Wreckage of Coast Guard ship that earned fame in Spanish-American War found 100 years later | American Military News

Wreckage of Coast Guard ship that earned fame in Spanish-American War found 100 years later

One of the first ships to see action during the Spanish American War has been identified

Wreckage of Coast Guard ship that earned fame in Spanish-American War found 100 years later Featured (NOAA)

Coast Guard and National Oceanic Atmospheric Agency (NOAA) officials announced Tuesday that they have positively identified the wreckage found off Point Conception, on the southern coast of California, as the remains of the U.S. Coast Guard Cutter (USCGC) McCulloch, a ship that earned its fame during the Spanish-American War in 1898.

The ship famously drew the first enemy fire of the Spanish-American War and suffered the only American crewman casualty during the Battle of Manila Bay. The cutter carried out dozens of missions in years following the war, from Mexico to Oregon, and later became an integral part of the Bering Sea Patrol, used to enforce seal fur regulations around the Pribilof Islands off the coast of Alaska.

The ship sunk 100 years ago on June 13, 1917, after it collided with a steamship carrying more than 400 passengers while attempting to navigate through a thick fog on the California coastline.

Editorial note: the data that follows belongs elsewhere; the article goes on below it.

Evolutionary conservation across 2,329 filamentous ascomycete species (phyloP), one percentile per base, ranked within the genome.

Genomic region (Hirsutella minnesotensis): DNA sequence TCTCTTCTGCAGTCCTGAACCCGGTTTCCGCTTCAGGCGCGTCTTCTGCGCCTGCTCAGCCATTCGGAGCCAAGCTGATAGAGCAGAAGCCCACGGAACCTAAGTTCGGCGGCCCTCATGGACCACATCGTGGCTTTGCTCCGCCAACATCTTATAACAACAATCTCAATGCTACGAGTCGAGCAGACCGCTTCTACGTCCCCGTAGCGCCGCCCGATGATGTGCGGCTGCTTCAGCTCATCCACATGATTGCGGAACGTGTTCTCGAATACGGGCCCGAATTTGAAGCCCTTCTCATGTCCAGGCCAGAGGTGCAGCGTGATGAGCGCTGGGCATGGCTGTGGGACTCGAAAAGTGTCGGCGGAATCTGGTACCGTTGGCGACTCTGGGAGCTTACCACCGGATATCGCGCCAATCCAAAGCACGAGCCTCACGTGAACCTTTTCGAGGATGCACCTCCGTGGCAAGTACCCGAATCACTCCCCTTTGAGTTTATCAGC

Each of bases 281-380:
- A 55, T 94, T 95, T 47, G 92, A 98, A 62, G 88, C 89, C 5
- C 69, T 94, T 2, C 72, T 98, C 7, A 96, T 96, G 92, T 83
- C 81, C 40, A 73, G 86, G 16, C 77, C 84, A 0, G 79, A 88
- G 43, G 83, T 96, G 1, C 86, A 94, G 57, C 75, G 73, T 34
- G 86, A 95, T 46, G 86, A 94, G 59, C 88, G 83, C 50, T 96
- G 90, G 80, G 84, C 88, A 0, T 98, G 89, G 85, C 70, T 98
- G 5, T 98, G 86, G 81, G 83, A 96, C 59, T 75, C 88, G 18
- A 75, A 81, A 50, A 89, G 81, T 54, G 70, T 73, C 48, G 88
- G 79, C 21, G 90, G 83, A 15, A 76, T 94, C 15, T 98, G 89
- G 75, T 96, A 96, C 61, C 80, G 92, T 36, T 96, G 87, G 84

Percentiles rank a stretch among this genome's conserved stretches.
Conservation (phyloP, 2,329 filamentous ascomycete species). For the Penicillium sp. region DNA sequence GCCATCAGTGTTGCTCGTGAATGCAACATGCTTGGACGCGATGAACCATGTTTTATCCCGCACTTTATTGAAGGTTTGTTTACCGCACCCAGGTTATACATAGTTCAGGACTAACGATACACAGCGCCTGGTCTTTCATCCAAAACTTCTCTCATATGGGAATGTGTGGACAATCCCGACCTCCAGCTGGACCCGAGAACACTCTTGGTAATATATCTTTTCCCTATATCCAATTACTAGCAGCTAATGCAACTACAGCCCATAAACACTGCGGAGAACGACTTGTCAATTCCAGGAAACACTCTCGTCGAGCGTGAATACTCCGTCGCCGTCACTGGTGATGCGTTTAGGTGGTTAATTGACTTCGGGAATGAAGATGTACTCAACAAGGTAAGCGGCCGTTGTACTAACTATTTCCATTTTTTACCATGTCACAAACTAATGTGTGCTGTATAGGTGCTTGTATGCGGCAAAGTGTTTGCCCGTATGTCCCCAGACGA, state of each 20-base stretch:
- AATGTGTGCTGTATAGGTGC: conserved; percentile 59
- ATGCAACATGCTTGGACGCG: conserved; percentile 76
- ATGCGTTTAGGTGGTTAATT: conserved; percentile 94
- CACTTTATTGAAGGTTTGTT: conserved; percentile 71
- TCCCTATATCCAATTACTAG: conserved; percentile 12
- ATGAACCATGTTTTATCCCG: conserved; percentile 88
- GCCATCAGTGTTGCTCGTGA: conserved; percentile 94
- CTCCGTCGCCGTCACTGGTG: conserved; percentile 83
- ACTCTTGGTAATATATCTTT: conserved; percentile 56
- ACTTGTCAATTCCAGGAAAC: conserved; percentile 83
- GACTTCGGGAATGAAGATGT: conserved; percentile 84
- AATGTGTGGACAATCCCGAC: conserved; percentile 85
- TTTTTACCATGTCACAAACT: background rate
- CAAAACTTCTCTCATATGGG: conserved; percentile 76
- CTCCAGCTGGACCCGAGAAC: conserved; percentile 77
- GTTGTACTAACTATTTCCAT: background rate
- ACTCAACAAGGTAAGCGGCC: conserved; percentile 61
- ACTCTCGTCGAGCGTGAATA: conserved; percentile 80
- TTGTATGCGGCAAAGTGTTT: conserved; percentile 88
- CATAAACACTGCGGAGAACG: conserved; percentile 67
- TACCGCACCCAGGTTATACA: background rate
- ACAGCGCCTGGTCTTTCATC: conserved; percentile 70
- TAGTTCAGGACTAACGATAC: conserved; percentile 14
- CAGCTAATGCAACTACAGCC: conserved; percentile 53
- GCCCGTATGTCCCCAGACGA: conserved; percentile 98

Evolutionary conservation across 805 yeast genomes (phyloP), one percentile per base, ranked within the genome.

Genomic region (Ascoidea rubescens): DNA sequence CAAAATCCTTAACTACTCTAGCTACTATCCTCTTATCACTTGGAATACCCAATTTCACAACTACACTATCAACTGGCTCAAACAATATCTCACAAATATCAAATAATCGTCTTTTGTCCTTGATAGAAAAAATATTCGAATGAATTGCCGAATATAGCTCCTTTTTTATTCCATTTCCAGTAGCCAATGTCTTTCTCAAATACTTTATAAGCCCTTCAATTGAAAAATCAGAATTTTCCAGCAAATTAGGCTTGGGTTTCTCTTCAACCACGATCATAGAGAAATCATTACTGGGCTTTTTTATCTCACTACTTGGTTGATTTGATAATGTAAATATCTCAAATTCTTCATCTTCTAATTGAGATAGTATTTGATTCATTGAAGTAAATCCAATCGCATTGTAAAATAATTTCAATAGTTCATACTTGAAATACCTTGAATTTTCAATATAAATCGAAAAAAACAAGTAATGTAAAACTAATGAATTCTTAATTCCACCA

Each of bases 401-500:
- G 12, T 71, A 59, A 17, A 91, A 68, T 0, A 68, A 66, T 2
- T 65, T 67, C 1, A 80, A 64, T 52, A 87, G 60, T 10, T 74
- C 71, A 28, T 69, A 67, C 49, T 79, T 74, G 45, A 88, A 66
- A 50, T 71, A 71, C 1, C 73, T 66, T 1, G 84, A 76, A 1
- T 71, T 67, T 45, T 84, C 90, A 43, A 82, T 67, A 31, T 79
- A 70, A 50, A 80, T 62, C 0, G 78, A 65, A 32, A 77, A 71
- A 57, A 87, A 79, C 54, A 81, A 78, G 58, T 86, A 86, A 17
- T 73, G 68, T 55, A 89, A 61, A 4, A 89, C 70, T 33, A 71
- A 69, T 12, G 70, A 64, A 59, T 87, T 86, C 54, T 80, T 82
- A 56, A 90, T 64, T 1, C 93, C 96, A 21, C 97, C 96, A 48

Although the ship sank quickly, the entire crew was rescued, with one sailor later dying of his injuries at a nearby hospital.

The ship was found and surveyed by a Coast Guard-NOAA team in October 2016, using the NOAA’s research vessel Shearwater.

It took more than seven dives and utilizing dozens of images captured by specialized underwater cameras for the crew of the Shearwater to confirm the wreck’s identity.

The McCulloch was the biggest vessel in the U.S. Revenue Cutter Service, now the U.S. Coast Guard, when it was commissioned in 1897. Built a year earlier at the cost of nearly $200,000 by William Cramp and Sons in Philadelphia the ship had a top cruising speed of 17 knots, or just about 19 miles per hour, and in addition to its quick steam capabilities, it was still rigged for sail, with three masts to be utilized for extended distances.

The future of the cutter is unclear, and it continues to rest on the sea floor for the time being.

Joshua Raymond-Castro

Joshua Raymond-Castro

Joshua Raymond-Castro is a U.S. Marine Veteran and Journalist. He studies Journalism and Mass Communications at Ashford University and resides with his wife and son in the Washington D.C. area. You can follow his articles on www.joshcastrowriter.com.